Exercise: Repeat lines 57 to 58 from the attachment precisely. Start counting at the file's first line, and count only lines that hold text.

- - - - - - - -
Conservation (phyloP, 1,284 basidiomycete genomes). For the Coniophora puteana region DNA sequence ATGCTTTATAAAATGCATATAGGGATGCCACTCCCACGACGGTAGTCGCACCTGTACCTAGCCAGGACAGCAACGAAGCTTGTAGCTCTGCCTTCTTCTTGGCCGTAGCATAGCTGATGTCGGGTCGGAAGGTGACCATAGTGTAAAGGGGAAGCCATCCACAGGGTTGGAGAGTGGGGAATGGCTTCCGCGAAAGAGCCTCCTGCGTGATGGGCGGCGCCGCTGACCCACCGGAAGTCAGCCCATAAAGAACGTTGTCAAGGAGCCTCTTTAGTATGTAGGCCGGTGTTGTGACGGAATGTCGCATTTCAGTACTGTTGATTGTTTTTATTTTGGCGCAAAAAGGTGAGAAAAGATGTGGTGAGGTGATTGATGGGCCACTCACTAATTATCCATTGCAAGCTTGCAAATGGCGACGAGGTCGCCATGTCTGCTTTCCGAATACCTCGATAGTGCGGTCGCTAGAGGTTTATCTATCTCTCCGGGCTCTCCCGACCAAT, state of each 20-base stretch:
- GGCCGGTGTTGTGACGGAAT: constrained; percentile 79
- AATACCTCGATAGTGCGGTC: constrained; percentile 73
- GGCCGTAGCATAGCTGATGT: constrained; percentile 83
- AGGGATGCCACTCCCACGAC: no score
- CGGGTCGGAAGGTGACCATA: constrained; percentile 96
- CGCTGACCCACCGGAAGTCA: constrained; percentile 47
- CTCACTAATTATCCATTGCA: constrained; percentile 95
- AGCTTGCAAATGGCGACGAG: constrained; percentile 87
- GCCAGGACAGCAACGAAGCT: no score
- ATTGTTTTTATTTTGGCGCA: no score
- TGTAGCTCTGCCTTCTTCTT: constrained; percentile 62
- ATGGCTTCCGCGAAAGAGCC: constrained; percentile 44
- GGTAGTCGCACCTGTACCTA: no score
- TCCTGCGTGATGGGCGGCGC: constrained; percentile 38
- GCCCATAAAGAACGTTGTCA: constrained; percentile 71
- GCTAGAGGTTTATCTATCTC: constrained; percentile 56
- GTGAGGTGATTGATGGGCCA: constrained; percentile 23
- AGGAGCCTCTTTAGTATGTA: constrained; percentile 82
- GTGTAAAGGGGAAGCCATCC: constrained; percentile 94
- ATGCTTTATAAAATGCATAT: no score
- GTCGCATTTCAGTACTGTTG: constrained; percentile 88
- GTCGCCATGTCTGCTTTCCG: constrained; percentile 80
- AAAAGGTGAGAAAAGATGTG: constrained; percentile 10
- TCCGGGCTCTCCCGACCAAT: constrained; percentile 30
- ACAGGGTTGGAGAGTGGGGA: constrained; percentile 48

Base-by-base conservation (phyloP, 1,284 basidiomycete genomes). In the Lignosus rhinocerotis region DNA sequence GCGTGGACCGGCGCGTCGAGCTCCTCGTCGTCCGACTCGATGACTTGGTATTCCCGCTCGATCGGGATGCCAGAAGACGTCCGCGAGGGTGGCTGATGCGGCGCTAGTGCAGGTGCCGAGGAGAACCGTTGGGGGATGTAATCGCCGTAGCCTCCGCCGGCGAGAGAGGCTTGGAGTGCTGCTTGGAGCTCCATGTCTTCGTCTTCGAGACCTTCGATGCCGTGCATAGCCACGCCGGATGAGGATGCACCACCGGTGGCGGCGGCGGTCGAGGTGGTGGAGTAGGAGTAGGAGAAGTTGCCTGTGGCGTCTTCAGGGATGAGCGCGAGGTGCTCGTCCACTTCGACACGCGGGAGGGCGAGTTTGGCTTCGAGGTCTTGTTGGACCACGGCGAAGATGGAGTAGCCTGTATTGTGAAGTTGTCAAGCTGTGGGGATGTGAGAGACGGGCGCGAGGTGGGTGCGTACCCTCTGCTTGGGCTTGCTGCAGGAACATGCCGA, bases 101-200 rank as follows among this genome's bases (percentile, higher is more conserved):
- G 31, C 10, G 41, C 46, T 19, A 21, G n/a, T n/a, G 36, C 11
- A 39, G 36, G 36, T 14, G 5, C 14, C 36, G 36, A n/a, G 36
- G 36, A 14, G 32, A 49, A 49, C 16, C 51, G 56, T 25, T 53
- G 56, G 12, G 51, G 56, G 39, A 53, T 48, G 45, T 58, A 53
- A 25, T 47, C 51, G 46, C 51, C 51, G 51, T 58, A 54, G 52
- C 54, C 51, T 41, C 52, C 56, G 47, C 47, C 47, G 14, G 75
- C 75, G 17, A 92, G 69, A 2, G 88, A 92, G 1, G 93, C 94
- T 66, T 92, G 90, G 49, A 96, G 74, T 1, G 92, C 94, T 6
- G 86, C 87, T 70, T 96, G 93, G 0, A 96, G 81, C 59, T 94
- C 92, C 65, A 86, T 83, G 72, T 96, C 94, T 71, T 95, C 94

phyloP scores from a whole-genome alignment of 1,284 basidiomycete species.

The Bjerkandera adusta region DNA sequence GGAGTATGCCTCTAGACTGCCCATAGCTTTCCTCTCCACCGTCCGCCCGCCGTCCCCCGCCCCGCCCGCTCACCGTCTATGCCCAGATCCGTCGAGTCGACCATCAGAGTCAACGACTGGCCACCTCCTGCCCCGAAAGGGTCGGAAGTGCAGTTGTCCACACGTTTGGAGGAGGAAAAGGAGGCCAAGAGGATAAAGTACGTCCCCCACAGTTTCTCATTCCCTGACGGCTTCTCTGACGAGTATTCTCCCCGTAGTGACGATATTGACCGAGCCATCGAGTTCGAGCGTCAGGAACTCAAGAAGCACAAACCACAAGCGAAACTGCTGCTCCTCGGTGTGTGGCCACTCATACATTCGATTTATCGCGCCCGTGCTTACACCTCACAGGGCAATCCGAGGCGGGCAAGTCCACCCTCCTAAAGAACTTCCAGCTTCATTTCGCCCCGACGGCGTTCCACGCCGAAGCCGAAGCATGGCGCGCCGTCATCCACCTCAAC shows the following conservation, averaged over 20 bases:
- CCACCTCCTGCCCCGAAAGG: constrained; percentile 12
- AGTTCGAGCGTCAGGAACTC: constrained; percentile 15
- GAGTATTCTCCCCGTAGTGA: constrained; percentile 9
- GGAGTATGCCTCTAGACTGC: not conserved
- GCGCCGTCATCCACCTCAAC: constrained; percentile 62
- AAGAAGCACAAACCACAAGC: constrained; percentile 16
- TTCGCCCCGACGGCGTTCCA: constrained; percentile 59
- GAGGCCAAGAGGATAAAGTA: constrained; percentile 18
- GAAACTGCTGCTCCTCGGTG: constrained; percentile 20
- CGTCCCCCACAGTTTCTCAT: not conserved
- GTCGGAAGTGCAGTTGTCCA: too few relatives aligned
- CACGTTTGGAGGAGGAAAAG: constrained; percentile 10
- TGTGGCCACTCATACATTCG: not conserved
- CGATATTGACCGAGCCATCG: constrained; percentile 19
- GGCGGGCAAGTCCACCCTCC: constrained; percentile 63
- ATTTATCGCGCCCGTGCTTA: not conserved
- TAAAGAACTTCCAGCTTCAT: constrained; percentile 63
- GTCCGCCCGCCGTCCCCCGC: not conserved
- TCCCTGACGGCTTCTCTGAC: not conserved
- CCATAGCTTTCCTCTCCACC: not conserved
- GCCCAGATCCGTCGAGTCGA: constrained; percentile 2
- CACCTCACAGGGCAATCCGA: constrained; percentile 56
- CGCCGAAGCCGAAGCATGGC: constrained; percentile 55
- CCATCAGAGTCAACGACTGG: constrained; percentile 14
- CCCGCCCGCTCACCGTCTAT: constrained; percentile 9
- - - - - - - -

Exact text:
- GTCCGCCCGCCGTCCCCCGC: not conserved
- TCCCTGACGGCTTCTCTGAC: not conserved